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Meeting Charlie Schaubel
I met Charlie Schaubel 20 years ago when he was the operator and golf pro for the old Interbay par-3 and driving range. Due to the facility's location near downtown Seattle, Charlie probably gave more lessons at that run-down range than any other golf instructor in the Pacific Northwest and maybe even the West Coast. We're talking thousands of golfers.
Charlie, now 60, was a familiar character to many. His early-1970s land yacht, a huge Cadillac, was seemingly always parked in the muddy parking lot next to Interbay's dilapidated "clubhouse" off 15th Avenue West. His golf-pro garb was inevitably topped by a white cap with a dirty bill stained by repeated use.
Interbay's range was a piece of work - not one in progress but just barely alive. It was Seattle's own Ponky. The concrete tees were jagged and tilted - as if an 8-Richter scale earthquake happened underneath them, and the balls had been whacked badly hundreds of times. Schaubel outfitted his old Toyota sedan with screens and other armor to pick the range balls. Great fun was had by all whenever the Toyota did its duty as everyone treated the car and its unfortunate driver as badly as invading al Qaida insurgents.
A couple of weeks ago I saw Charlie's name in a blurb in The Wire, an e-newsletter for the golf industry. The announcement said Charlie was attempting to sell the domain name he'd owned for years, www.bestdarngolflessons.com.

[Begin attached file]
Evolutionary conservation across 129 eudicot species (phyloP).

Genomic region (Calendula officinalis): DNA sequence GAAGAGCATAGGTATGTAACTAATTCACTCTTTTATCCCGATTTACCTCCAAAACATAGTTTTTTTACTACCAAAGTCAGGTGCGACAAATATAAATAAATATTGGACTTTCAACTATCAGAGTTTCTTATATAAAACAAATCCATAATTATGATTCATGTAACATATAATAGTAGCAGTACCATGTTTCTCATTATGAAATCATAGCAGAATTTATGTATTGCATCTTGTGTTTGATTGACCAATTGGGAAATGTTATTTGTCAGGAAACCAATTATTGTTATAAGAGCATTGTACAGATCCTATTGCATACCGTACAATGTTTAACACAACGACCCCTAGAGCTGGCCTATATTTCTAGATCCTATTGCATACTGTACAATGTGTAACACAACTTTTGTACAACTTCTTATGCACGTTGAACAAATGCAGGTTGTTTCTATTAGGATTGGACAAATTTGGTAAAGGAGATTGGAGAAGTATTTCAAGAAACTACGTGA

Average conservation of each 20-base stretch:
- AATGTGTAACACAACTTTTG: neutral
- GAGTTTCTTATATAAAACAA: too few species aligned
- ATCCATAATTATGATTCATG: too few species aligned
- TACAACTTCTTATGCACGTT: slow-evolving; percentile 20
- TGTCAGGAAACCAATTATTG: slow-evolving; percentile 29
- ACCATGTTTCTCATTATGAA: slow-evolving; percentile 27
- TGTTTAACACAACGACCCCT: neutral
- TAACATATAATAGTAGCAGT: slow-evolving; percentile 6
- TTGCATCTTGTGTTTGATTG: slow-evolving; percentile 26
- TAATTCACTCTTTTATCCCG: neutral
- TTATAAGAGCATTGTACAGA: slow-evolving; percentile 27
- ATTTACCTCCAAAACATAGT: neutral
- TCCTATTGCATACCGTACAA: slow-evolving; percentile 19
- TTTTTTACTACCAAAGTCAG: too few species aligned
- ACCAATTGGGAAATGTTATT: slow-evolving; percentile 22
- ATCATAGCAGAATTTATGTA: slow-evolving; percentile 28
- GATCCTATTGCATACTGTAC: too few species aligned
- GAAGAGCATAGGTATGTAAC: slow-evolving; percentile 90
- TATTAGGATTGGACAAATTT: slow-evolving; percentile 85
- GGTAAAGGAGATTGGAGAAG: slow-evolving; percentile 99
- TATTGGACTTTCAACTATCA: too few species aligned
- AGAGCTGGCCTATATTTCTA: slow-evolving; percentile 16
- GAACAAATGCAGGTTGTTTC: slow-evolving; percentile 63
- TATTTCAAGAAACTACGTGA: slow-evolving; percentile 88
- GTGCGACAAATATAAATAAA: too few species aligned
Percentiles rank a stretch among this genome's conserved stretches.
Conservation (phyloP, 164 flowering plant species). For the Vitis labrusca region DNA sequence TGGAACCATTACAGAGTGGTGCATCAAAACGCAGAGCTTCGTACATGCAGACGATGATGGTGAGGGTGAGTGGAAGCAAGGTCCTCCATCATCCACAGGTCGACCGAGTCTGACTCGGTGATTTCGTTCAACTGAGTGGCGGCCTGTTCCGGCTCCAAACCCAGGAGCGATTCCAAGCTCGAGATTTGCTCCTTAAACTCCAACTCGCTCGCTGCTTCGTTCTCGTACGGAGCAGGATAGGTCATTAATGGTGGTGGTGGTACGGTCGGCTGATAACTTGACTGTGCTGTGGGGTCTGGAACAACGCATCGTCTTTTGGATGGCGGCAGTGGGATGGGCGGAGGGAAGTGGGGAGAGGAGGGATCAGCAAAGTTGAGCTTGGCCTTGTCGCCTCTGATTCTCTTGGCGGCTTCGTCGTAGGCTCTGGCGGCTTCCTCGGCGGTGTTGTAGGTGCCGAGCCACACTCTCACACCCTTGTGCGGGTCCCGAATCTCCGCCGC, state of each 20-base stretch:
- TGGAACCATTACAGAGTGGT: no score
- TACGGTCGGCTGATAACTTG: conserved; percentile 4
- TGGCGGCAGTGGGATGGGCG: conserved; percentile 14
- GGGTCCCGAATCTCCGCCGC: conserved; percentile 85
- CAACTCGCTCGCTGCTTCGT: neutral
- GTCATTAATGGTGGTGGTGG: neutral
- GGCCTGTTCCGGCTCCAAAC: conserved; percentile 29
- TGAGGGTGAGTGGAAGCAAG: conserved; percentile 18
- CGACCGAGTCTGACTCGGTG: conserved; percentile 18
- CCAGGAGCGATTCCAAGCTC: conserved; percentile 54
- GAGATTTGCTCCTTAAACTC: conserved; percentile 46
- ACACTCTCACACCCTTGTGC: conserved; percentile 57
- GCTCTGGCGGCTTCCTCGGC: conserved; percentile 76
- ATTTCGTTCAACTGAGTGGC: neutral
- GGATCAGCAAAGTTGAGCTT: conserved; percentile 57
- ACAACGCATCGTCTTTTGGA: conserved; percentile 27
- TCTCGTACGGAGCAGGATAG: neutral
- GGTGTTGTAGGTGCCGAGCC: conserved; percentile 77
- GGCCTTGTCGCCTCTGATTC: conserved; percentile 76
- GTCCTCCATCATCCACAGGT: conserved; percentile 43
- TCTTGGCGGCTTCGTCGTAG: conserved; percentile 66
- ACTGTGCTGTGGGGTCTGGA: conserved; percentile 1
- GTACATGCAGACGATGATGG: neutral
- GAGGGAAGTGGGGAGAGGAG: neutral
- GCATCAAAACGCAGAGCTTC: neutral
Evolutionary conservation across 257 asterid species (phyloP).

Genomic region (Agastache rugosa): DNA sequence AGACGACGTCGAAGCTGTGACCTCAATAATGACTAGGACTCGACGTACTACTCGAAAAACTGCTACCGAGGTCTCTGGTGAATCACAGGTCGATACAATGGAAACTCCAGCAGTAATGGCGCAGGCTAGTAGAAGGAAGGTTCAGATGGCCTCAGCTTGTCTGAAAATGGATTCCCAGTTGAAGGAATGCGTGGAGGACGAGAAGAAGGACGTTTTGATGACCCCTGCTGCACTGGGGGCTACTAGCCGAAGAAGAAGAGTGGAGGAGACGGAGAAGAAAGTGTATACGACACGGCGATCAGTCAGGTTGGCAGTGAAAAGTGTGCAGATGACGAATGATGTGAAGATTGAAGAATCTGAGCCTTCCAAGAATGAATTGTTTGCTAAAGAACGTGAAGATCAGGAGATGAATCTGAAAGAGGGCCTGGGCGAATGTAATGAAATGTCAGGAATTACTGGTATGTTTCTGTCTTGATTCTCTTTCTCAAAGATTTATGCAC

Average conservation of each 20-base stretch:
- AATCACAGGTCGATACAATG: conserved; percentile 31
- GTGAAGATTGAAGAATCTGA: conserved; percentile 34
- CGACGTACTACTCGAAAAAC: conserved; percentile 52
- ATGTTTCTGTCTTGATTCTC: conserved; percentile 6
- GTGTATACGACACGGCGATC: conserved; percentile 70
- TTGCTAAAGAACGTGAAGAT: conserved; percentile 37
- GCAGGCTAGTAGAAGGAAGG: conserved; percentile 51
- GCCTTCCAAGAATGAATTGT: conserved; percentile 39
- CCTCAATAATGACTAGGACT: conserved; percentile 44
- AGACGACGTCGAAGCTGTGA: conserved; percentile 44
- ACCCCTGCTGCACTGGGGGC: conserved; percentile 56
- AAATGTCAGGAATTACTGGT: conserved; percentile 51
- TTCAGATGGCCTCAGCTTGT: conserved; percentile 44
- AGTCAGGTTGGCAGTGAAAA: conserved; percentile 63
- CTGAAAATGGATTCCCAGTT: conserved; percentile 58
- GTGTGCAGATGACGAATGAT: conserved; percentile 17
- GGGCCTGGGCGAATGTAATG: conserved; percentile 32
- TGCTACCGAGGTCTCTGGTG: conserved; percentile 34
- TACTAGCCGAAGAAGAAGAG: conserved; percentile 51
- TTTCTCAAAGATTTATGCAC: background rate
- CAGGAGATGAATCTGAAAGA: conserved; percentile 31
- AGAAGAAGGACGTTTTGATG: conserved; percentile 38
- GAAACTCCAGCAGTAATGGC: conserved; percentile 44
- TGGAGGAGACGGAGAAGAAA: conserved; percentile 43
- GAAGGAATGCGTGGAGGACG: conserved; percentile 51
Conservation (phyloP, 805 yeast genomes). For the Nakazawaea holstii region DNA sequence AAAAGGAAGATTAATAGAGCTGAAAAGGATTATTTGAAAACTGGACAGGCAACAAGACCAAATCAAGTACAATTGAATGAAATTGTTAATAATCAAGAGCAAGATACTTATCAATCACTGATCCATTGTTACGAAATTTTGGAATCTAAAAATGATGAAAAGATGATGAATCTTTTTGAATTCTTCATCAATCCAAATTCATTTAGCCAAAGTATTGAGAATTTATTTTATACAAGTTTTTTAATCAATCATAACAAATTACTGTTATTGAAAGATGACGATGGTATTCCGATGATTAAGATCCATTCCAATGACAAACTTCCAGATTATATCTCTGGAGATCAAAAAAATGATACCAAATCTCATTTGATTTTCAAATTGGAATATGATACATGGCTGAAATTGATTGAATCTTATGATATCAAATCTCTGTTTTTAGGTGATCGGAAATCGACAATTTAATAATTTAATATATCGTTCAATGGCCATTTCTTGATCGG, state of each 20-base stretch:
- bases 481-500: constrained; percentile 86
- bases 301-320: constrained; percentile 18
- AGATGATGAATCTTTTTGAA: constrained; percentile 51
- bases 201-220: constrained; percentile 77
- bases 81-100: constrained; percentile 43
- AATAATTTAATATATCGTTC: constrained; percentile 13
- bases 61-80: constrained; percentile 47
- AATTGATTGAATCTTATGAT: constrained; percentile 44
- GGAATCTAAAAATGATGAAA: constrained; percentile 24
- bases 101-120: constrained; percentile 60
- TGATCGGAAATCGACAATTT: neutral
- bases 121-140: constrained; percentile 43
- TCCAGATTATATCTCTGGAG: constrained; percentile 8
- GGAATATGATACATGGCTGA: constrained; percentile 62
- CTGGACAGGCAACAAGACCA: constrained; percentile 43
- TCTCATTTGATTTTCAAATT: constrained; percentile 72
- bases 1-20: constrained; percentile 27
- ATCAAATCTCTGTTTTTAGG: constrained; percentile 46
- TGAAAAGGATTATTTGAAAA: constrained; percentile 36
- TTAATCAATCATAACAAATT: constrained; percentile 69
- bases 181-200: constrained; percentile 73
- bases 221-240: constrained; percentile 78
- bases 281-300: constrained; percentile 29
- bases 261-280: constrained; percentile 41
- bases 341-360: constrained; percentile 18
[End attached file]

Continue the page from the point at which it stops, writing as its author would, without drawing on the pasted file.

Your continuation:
This old friend was always one of my favorites on the local golf scene. I found myself going to Interbay to not only hit balls at the Toyota but also hear Charlie's colorful stories. I helped him - vainly - try to market a product he'd invented, the Putt-Band Swing-Band, with mixed results. When I mentioned one day that I needed a new computer to help write the first edition of my book, "Golf Courses of the Pacific Northwest," Charlie said, "Let me buy it." After we made a quick trip to his bank, Charlie pulled a couple grand from his safety deposit box for a new Macintosh. I later paid him back in full.
I called Charlie to get caught up. He's now living in Atlanta and, as noted below, has had quite a journey since developing an undying love for the game as a kid growing up in Philadelphia.
At one point in time, Charlie was a non-member head professional in the PGA of America. Now, he says he "just teaches," and is considered as "inactive" in the PGA program. He proudly calls himself a "driving range pro." When I asked for his teaching credentials, Charlie said, " I'll show you my credentials. You give me somebody who wants to learn how to hit the ball better, and in 30 minutes you will see a living credential. That is how a 'Tin Cup' pro thinks about all of those with bullshit credentials, who can't teach a lick. My students are my credentials and they are the only ones that count."
As for his teaching technique, "I just look at people and figure out what in the hell they are thinking based upon their actions with the golf club."